Leap Over the Generational Gap

Aug. 27, 2007
By NITA BROOKS Every contractor faces the difficult challenge of finding and retaining good employees. In today's world, you can no longer rely on finding


Every contractor faces the difficult challenge of finding and retaining good employees. In today's world, you can no longer rely on finding people who expect to stay with a company for life, as they may have in past generations. Every generation has gaps in understanding each other, influenced by differences in the historical events that defined their generation.

These differences are further defined by influential people, opinions, habits, and behaviors of their age group. The sum total of experiences, ideas, and values shared by people of different generations makes for a "melting pot" of work approaches and work priorities.

Generational Misunderstandings
In today's workforce, these gaps frequently cause misunderstandings, distrust, and differences in work priorities. When left unattended, a disrespectful workplace will result in low employee morale, lack of motivation, no accountability, and distrust among the employees. This atmosphere will result in high turnover, absenteeism, complaints, and possibly illegal behavior. Without intention, the company culture that's developing will be a destructive one.

There are four defined groups in today's workplace — Traditionalists, Baby Boomers, Generation Xers, and Millenials. Each of these groups will have different cultural impacts that helped to define the generations, some of which include world events, family influences, educational backgrounds, and entertainment influences.

As managers, understanding the characteristics of each generation is a key component to developing a company culture that will encourage employees to work together harmoniously. The most successful leaders will find ways of letting each different generation be heard.

Allowing for workforce diversities can help us to encourage interaction in a more productive manner than before, thus creating an environment for employees to recognize and accept generational differences when confronted. If nurtured, this company culture should result in a stable workforce, and flow through to your customer interactions, resulting in higher closing ratios for sales than before.

Overcome the Differences
How can you start to overcome the generational gaps in your company?

To begin with, every employee must agree to adhere to your company's strong core values, which drive your business strategies, with an emphasis on respect in the workplace. It's important to note that all employees should be held to the same standards.

There should be no flexibility that compromises the integrity of the job. The key here is that not all employees have to be treated the same, since the expectations from each generation are different.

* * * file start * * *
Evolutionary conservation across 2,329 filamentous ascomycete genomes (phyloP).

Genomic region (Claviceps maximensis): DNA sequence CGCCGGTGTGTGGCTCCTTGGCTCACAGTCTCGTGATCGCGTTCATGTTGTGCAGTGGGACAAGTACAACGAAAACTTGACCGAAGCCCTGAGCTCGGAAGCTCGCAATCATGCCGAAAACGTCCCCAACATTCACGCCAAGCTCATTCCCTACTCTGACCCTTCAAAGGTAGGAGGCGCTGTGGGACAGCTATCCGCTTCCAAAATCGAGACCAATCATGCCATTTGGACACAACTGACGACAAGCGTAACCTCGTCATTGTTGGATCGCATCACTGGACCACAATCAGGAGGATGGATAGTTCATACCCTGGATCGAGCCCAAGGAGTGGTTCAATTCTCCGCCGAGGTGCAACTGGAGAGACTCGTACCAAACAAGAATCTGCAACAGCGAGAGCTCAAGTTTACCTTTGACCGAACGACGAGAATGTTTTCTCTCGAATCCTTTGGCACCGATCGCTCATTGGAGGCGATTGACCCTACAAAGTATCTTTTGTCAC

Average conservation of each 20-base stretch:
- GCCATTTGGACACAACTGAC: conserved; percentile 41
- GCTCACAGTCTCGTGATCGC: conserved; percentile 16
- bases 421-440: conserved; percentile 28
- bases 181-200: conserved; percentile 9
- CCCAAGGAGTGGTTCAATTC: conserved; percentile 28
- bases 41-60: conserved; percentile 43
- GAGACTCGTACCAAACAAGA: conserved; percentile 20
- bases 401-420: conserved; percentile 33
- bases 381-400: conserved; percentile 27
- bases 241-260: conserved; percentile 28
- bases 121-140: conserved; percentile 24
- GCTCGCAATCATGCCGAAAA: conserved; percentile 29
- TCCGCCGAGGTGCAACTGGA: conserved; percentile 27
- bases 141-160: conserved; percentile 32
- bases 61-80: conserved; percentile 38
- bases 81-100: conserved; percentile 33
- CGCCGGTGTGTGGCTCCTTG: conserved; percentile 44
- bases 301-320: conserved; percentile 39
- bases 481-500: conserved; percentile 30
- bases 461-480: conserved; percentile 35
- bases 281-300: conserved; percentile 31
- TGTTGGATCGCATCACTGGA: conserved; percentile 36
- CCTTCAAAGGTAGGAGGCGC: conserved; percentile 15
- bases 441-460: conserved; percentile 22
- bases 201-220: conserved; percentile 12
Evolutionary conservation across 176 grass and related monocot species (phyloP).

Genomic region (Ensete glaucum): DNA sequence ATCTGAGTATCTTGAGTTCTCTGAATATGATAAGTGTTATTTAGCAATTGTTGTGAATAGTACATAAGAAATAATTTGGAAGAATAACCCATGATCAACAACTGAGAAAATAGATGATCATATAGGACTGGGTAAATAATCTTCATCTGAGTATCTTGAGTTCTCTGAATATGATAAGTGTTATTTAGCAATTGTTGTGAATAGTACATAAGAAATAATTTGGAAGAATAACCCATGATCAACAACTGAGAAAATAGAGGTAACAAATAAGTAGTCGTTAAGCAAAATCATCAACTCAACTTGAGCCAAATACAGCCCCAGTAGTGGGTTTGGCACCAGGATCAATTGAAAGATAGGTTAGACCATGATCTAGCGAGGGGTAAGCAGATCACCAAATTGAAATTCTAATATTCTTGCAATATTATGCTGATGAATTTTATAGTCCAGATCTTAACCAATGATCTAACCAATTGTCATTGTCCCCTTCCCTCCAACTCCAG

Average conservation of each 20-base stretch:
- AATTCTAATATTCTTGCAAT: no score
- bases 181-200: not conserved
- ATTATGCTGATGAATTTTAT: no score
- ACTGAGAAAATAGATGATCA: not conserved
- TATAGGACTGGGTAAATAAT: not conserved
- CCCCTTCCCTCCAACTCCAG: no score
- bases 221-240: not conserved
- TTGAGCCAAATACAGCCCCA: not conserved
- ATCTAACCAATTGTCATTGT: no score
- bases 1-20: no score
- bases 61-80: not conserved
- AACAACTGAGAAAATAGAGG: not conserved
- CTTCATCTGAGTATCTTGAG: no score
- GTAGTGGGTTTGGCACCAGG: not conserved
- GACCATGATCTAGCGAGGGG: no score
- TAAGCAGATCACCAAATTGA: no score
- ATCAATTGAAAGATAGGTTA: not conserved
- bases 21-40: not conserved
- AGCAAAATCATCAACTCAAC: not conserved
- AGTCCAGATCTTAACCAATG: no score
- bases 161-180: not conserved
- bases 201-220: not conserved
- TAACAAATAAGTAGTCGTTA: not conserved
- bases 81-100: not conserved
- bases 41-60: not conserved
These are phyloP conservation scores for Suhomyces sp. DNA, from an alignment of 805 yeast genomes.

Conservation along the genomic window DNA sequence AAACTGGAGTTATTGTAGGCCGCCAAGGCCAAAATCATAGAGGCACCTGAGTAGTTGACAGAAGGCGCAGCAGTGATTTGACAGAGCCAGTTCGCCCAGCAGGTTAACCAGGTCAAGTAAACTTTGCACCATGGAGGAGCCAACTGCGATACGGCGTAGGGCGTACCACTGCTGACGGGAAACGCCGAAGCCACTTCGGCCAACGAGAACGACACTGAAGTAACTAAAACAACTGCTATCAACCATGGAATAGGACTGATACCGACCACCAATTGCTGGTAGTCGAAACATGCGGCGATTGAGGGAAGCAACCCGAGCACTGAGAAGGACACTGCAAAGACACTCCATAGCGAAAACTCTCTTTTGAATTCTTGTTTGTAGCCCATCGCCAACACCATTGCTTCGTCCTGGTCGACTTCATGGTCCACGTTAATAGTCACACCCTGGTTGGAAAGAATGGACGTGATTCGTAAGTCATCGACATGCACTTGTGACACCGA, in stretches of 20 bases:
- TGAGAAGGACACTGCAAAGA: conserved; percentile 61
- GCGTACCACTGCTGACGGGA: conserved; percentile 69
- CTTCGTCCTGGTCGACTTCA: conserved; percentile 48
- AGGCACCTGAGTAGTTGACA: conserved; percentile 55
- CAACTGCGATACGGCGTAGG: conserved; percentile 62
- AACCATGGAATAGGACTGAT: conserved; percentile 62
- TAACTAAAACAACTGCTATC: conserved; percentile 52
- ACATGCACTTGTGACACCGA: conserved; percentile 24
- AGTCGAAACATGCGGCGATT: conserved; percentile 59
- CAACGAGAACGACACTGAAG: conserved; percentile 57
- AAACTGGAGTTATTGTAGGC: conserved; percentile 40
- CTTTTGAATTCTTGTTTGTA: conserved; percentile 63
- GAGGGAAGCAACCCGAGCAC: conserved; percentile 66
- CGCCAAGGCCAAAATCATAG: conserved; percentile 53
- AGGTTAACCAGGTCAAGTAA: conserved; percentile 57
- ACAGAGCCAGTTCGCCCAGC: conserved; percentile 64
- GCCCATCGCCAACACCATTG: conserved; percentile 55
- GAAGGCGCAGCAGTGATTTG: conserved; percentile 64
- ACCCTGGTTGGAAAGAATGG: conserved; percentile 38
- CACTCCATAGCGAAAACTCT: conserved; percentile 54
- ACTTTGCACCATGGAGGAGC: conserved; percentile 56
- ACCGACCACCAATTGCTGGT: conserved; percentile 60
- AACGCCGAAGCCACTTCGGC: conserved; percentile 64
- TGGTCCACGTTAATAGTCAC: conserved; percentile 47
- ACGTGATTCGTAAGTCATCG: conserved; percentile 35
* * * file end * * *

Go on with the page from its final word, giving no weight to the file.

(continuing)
What works for Traditionalists may not work for Generation Xers. To a Traditionalist, no news is good news. To a Baby Boomer, give feedback with lots of documentation. To a Generation Xer, allow interruptions for them to ask how they're doing. Give a Millennial feedback at the touch of a button and they'll be happy. Giving feedback to a Traditionalist or a Baby Boomer that's helpful and informative may appear formal and "preachy" to a Generation Xer. Giving immediate and honest feedback to a Generation Xer may appear hasty or even inappropriate to another generation.

To Manage is to Understand
Today's workforce has more generations than any other time in history. Managing generational diversity in the workforce means the ability to understand, relate to, and work effectively with all generations.

Managers should develop a clear understanding of the expectations and motivators for each generation in the workforce, and be flexible enough to adapt their management style in recognition of the strengths of each employee.

The Traditionalist will be respectful of authority, dedicated to lots of hard work, and wait patiently for recognition. Traditionalists will rarely challenge the status quo. The Baby Boomer will question authority, but be committed to the team and supportive of the overall goals.

Generation Xers are self-reliant survivors, more loyal to peer relationships, but highly skeptical. Generation Xers will research everything on the Internet and don't respond well to rigid work requirements.

Millennials will thrive on flexibility, groomed to achieve, with the lowest parent-to-child ratio in U.S. history. A Millennial may have a hard time communicating face-to-face, but may be a wiz with technology. All Millennials are new to the workforce and are in need of mentoring. This group appreciates structure and will pair well with learning from the Traditionalists.

Within all of the generations are core values and assets for employers to capitalize upon.

Once you understand where the newer generations are "coming from," it will be easier to target the management style that will make the most of each of the generation's strengths, and you can start to enjoy the generational differences.

Nita Brooks is the business development manager for International Service Leadership (ISL) with more than 22 years of successful business development experience to the HVAC arena. To contact her, e-mail [email protected]. For information on ISL, visit